- Special Report
Executive Summary: In many ways, farmers are uniquely vulnerable to the effects of climate change, but they are also strategically positioned to be part of the solution. According to the Environmental Protection Agency, U.S. agriculture directly contributes about 10% of the total greenhouse gas (GHG) emissions of the entire national economy. However, with the right incentives, farmers can significantly reduce their emissions and sequester carbon on their land – thus turning the agricultural sector into a net carbon sink and taking large steps toward mitigating climate change.
It is increasingly important that farmers should take climate change seriously and work to turn from the current course – both for the future viability of the farming sector, as well as the security of global food supplies. Extreme weather is already intensifying: in 2019, for example, areas of the Midwest went from flooding to drought within the space of three months. Over the next several decades, the situation will only get worse: higher average temperatures and more variability in precipitation (resulting in more intense droughts and more extensive floods) are projected to lead to significant reductions in crop yields and livestock performance.
In addition, changes in climatic patterns are expected to make crops and animals more susceptible to pests and diseases, as well as expand the geographic ranges in which pests, diseases, and invasive weeds might flourish. There are countless examples of how this could be devastating. For the corn industry, hotter and drier summers in the U.S. Midwest could lead to more frequent problems with aflatoxin – a dangerous mold that would render harvests worthless. Some estimates find that increased aflatoxin contamination could cause losses to corn farmers valued at up to $1.68 billion annually.
Fortunately, the U.S. agricultural industry already has strong solutions to help farmers reduce their emissions, sequester carbon, and mitigate climate change. These solutions vary by sector, but include implementing reduced tillage, cover cropping, rotational grazing, improved feeding practices for livestock, methane capture from livestock manure and crop waste, and improved energy efficiency for on-farm activities such as irrigation and crop drying, as well as the increased generation and use of renewable energy. If these practices were put into more widespread use, it could help the industry become a consistent net sink for GHG emissions.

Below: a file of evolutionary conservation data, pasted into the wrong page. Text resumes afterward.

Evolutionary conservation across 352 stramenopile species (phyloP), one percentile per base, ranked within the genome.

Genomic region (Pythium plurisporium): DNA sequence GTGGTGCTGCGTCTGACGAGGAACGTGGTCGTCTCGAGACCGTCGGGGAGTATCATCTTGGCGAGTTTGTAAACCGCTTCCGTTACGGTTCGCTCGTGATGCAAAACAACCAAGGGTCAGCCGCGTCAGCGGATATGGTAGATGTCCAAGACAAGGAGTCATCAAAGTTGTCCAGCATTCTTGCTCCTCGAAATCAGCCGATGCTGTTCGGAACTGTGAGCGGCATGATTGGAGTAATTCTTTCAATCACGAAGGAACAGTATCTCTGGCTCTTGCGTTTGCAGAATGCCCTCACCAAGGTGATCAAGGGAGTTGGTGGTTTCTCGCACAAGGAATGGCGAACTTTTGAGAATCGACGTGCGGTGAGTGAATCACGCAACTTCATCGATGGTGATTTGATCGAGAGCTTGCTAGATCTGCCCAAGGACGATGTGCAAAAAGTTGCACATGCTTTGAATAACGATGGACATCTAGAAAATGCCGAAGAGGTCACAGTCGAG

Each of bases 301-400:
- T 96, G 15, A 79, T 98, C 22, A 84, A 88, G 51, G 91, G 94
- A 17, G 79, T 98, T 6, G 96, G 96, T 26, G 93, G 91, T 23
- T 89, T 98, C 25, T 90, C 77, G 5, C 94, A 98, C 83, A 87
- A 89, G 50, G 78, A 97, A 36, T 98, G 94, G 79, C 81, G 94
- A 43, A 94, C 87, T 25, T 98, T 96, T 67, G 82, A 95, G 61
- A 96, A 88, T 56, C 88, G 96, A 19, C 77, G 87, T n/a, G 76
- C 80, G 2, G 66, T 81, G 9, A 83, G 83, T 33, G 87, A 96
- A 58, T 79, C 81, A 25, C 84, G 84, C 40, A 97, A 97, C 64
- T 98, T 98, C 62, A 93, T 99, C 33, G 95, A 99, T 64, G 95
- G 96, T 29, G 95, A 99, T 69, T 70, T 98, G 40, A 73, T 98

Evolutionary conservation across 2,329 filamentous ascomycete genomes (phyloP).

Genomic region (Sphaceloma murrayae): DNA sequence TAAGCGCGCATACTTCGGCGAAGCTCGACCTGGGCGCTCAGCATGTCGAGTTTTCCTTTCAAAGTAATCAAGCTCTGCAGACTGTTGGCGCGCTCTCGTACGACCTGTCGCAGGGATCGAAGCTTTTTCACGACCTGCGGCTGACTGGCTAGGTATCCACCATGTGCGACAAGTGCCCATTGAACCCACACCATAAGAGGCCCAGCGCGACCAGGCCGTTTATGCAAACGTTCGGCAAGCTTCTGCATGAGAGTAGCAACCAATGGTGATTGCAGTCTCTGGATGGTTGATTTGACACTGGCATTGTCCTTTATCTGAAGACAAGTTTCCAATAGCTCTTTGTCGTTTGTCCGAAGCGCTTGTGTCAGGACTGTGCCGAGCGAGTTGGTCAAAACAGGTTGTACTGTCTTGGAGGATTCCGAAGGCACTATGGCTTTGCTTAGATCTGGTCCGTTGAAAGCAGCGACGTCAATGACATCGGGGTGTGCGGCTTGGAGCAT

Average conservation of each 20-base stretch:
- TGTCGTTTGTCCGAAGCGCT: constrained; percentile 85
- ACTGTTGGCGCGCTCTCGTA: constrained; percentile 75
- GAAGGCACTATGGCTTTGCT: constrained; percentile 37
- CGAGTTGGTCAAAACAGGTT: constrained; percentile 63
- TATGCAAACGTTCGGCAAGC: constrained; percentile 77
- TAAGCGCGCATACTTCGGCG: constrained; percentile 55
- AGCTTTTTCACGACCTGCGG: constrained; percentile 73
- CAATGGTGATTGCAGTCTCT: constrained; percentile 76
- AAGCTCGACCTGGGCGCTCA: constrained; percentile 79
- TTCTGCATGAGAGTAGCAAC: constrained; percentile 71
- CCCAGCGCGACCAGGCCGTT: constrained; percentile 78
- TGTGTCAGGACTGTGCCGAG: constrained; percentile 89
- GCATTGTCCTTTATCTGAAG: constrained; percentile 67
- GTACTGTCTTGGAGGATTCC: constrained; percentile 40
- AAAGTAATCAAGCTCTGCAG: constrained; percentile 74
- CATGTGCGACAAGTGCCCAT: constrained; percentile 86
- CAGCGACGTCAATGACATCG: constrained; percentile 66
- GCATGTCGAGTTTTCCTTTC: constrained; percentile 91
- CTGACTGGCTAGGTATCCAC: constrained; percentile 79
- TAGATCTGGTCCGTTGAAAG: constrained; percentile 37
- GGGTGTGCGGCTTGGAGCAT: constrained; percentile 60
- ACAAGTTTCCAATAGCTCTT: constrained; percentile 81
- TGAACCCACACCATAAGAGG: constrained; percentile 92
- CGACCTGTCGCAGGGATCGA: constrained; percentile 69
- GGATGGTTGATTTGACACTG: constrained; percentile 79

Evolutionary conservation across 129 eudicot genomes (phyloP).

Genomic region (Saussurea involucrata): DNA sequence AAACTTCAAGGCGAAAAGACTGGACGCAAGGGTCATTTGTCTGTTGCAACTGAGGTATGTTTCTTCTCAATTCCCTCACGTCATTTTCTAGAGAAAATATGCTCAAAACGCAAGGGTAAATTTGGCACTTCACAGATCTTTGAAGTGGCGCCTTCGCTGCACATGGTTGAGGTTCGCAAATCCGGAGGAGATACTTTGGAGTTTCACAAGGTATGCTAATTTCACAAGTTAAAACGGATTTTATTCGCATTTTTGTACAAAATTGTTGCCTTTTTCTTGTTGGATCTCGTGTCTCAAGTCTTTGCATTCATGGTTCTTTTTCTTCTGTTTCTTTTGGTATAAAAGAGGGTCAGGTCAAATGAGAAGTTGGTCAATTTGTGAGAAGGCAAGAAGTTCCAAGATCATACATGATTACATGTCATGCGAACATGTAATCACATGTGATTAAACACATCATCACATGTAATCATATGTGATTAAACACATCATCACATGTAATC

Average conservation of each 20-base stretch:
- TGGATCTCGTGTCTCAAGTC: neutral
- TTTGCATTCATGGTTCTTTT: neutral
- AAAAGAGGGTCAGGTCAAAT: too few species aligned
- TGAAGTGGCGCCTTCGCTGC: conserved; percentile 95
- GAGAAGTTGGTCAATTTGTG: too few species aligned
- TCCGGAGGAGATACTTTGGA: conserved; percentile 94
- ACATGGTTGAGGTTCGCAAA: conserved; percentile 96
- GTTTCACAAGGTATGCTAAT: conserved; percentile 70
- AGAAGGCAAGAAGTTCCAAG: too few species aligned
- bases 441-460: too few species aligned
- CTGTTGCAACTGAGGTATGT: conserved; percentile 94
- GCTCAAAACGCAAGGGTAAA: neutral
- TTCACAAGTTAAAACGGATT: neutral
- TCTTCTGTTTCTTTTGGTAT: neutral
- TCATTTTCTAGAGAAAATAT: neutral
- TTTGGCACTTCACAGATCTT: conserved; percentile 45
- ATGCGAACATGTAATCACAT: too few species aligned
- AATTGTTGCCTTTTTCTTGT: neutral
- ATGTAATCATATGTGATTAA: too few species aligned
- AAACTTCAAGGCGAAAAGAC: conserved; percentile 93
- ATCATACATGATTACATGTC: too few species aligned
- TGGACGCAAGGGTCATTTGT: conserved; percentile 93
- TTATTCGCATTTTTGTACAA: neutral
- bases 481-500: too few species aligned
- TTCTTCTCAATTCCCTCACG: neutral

The U.S. government already has a significant array of voluntary programs in place to encourage farmers to adopt these types of practices, primarily coming in the form of technical assistance, cost share assistance, and tax incentives. Some examples of current impactful government programs include the U.S. Department of Agriculture’s (USDA) Environmental Quality Incentives Program (EQIP) and Conservation Stewardship Program (CSP), which combined will provide about $2.55 billion in financial assistance for fiscal year 2021, under the provisions of the 2018 farm bill. There are also a number of federal incentives for production of energy from methane digesters, wind turbines, and solar panels. These include grants and guaranteed loans under USDA’s Renewable Energy for America Program (REAP), assistance for planning from AgStar, and loans under the Energy Efficiency and Conservation Loan program, both of which are operated jointly by USDA and the U.S. Department of Energy (USDOE).
And yet, in spite of these programs, government efforts remain inadequate and unfocused, as U.S. agriculture continues to generate significant GHG emissions. In order to change course, and ultimately encourage a critical mass of farmers to adopt sustainable practices, more resources are needed under all the federal programs described above. In addition, more funding is needed for agricultural research and development (R&D) to help farmers improve the efficiency of key inputs such as energy, fertilizer, and irrigation water. Advances in animal and plant genetics, for example, also offer opportunities to improve agriculture’s GHG profile.
With the right encouragement and incentives, U.S. agriculture could be a climate change mitigation success story – moving from a significant contributor of GHG emissions to becoming a net carbon sink. This paper will outline a number of opportunities for reducing emissions from agricultural sources, and discuss how current incentives and government programs could be structured to maximize farmer participation. While climate change is a significant threat to the agricultural industry and global food supplies, it is not too late to turn course. Farmers can leap to the forefront of the broader U.S. campaign to mitigate climate change before it is too late.